In addition, Daniel said Enbridge has full producer backing for all three phases of its Southern Access project, a 400,000 bpd line now under construction between Superior and Chicago, and discussions are under way with the Canadian Association of Petroleum Producers to increase the diameter of the line, leading to a possible US$250 million-$320 million extension to Patoka and potentially Wood River.
Daniel also reported substantial progress towards concluding shipper agreements on its C$400 million Waupisoo pipeline, expected to start delivering 350,000 bpd from the oil sands region to Edmonton by mid-2008.
Kinder Morgan Canada yet to flex its musclesAlso in the mix is Kinder Morgan Canada, which has yet to flex its muscles since taking over Terasen Pipelines beyond saying in late January that it is identifying more opportunities than it originally anticipated when the takeover was announced.
In a recent conference call, Richard Kinder, president and chief executive officer of the parent company, outlined a broad range of plans that will keep Kinder Morgan Canada in the thick of the oil sands business and position it to make even bolder moves if TransCanada or Enbridge stumble.
Kinder said his company’s TransMountain line is “going faster than we thought and we think it’s going to provide real opportunities, not just for us but to break the bottleneck the producers have experienced.”
Based on “tremendous interest,” Kinder Morgan decided to combine the first two phases of a TransMountain expansion, including a C$600 million pump station addition to be completed in 2007 and an anchor loop across the Alberta-British Columbia border, hiking capacity to 300,000 bpd by late 2008 from the current 225,000 bpd.
An agreement with shippers and producers was announced Jan. 26 to give commercial backing to the expansion through a memorandum of understanding with the Canadian Association of Petroleum producers acting on behalf of TransMountain shippers and western Canadian producers to govern the tolling and financial parameters of the system for the next five years.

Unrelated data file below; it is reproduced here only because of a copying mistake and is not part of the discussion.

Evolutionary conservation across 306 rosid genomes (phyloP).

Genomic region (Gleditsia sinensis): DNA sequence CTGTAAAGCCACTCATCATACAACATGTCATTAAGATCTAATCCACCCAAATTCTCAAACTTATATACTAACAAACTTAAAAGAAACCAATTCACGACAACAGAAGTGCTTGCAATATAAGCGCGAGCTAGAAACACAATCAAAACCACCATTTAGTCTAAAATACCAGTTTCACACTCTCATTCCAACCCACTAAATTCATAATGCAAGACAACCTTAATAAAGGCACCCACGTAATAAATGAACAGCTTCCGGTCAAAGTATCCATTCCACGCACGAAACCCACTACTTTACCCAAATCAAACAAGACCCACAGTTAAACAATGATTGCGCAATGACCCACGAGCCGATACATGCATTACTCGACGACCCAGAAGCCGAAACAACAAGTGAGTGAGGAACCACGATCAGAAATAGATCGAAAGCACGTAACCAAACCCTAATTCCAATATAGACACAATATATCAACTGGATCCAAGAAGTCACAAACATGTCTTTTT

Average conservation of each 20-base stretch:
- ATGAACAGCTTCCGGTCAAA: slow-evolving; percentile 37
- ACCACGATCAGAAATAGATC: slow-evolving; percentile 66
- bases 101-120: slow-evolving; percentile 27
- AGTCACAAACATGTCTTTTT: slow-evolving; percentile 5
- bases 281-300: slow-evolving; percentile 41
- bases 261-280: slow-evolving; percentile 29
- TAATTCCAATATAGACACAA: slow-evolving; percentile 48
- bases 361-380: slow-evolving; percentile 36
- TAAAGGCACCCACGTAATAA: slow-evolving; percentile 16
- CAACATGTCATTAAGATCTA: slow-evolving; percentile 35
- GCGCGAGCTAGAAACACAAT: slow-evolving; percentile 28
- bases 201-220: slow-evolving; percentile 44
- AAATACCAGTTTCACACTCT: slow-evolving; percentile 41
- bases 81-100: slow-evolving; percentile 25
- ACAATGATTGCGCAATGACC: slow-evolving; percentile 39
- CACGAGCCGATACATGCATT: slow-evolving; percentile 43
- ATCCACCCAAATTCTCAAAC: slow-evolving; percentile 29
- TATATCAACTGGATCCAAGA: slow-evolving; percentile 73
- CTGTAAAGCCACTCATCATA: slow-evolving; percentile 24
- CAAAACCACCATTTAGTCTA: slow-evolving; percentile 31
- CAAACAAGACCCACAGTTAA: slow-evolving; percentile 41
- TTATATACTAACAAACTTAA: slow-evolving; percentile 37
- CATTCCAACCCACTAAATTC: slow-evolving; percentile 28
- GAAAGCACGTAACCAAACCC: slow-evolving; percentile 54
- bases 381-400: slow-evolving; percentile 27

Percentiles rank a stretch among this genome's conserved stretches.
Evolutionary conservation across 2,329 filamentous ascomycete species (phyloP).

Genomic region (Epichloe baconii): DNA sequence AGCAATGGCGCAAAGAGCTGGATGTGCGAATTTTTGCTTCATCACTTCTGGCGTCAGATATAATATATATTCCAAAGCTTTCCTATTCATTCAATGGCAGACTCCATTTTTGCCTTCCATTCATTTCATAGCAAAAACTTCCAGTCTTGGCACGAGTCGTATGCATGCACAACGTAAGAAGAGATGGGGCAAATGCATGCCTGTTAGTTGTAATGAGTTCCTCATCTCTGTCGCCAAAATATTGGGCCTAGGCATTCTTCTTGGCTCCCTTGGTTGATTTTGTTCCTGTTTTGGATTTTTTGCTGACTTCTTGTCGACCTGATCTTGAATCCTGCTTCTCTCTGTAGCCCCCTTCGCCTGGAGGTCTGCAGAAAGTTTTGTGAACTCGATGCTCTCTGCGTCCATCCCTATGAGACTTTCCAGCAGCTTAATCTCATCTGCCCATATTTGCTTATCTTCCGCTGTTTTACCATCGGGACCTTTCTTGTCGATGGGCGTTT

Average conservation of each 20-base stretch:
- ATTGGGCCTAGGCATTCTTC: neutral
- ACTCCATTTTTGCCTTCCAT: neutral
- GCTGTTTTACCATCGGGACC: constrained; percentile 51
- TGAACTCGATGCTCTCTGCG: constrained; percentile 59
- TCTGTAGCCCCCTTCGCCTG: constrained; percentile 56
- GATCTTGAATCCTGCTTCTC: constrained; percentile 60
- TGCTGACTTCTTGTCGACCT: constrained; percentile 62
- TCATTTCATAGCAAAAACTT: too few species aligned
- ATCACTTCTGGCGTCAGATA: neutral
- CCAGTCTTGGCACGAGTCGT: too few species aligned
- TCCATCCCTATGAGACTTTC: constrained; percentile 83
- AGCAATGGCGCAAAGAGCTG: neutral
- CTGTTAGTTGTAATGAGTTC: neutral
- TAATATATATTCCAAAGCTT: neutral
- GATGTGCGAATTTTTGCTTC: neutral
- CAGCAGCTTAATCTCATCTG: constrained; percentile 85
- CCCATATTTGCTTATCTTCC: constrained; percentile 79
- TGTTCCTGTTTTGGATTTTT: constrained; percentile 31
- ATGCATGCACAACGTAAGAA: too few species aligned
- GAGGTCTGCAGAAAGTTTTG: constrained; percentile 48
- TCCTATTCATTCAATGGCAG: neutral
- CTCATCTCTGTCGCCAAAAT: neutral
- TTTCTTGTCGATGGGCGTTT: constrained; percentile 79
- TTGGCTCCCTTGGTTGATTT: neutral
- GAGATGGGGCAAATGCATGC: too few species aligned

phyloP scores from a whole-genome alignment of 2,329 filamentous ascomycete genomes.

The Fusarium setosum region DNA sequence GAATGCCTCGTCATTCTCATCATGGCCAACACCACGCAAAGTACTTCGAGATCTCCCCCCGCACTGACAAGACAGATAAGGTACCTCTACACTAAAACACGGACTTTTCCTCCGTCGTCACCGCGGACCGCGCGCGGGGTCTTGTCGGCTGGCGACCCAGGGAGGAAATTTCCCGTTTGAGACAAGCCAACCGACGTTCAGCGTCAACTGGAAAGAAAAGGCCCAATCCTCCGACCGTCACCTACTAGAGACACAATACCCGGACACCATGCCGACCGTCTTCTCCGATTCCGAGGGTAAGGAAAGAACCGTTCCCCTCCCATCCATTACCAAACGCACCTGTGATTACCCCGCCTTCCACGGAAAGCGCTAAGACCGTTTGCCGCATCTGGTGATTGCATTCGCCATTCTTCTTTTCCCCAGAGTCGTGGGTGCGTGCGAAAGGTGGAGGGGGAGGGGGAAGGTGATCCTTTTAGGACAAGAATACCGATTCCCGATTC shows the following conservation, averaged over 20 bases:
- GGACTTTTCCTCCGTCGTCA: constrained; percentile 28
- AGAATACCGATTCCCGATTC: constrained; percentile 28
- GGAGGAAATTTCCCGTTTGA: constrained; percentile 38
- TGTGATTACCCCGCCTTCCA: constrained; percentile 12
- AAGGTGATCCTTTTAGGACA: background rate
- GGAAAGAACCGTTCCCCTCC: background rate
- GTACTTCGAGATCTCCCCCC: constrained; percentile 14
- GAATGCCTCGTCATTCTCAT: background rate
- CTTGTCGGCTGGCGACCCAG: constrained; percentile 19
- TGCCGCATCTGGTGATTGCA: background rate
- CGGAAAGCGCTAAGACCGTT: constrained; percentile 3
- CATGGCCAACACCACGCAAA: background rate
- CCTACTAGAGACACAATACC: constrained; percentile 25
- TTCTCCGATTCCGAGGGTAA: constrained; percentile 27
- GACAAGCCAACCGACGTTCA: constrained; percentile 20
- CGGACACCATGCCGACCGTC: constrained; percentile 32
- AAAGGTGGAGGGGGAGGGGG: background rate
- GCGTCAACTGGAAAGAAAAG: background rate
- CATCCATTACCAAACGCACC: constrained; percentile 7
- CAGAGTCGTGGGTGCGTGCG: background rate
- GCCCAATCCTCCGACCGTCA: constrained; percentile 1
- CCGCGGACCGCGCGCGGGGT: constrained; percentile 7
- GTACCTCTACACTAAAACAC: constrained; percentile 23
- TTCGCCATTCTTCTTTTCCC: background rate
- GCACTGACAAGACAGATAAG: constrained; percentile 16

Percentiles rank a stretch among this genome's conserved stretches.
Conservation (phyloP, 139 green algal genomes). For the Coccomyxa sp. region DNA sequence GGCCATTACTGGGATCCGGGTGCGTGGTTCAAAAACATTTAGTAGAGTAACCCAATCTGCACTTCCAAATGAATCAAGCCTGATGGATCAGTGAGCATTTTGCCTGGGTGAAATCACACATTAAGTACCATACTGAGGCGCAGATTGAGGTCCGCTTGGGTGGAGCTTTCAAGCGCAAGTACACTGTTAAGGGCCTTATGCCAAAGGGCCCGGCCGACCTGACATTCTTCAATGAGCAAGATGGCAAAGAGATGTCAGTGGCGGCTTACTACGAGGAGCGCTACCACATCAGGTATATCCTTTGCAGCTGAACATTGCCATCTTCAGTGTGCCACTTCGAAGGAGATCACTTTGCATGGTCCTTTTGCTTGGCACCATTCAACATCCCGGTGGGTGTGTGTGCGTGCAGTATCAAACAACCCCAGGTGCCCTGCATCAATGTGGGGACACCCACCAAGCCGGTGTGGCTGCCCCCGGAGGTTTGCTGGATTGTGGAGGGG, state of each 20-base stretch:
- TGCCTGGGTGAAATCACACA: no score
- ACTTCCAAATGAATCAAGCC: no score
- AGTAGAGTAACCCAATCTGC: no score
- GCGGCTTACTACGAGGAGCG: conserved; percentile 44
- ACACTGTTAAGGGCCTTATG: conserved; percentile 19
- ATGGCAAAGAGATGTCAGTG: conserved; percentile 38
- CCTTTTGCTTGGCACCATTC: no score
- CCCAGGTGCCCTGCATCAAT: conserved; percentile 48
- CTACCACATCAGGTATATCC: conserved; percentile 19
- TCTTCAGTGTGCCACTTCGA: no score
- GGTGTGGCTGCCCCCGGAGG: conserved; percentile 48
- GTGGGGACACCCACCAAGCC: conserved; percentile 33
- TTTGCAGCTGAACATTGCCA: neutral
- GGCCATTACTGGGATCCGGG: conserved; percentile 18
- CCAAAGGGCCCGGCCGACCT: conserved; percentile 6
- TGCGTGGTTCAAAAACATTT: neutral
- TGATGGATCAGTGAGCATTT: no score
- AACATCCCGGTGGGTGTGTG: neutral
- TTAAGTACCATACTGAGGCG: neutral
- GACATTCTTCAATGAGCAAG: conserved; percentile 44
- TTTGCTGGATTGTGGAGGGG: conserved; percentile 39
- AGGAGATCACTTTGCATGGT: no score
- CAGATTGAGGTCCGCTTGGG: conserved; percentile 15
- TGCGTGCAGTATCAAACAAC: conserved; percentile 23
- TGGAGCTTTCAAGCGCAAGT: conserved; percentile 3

Kinder said the expansion does not rule out the possibility of a northern leg to the deepwater port at Kitimat in northern British Columbia, opening the way for Alberta crude shipments to Asia.
Kinder indicated the company is likely to accelerate Phase 2 (to 400,000 bpd from 300,000 bpd) and Phase 3 (to 700,000 bpd), delivering crude to the British Columbia Lower Mainland and Washington state refiners as well as moving crude by tanker to southern California.
Washington refineries weighing conversionsA formal open season for the subsequent phases of TransMountain’s plans will be launched in March.
He said the three big refineries in Washington, which currently process Alaska North Slope crude, are weighing conversions so that they can run Alberta heavy crude.
“I think refiners working with producers will strike a deal to move a whale of a lot of heavy crude,” to Washington state, he said.
Kinder said prospects look “very good” for Kinder Morgan’s proposed 100,000 bpd condensate import line from Kitimat to Edmonton in partnership with Pembina Pipelines — a similar system to that planned by Enbridge.
The two companies are also working on possible export pipelines from Alberta to Kitimat, opening the way to markets in Asia and California.
Out on the horizon is privately owned start-up Altex Energy, which is offering a bullet line to ship 250,000 bpd of raw bitumen from Alberta to Texas, but has said nothing in almost four months since entering the picture.
Koch’s Minnesota Pipe Line has become another player by filing an application in January to add 300 miles of new 24-inch diameter line and add 160,000 bpd of Canadian crude to its existing 300,000 bpd by early 2008.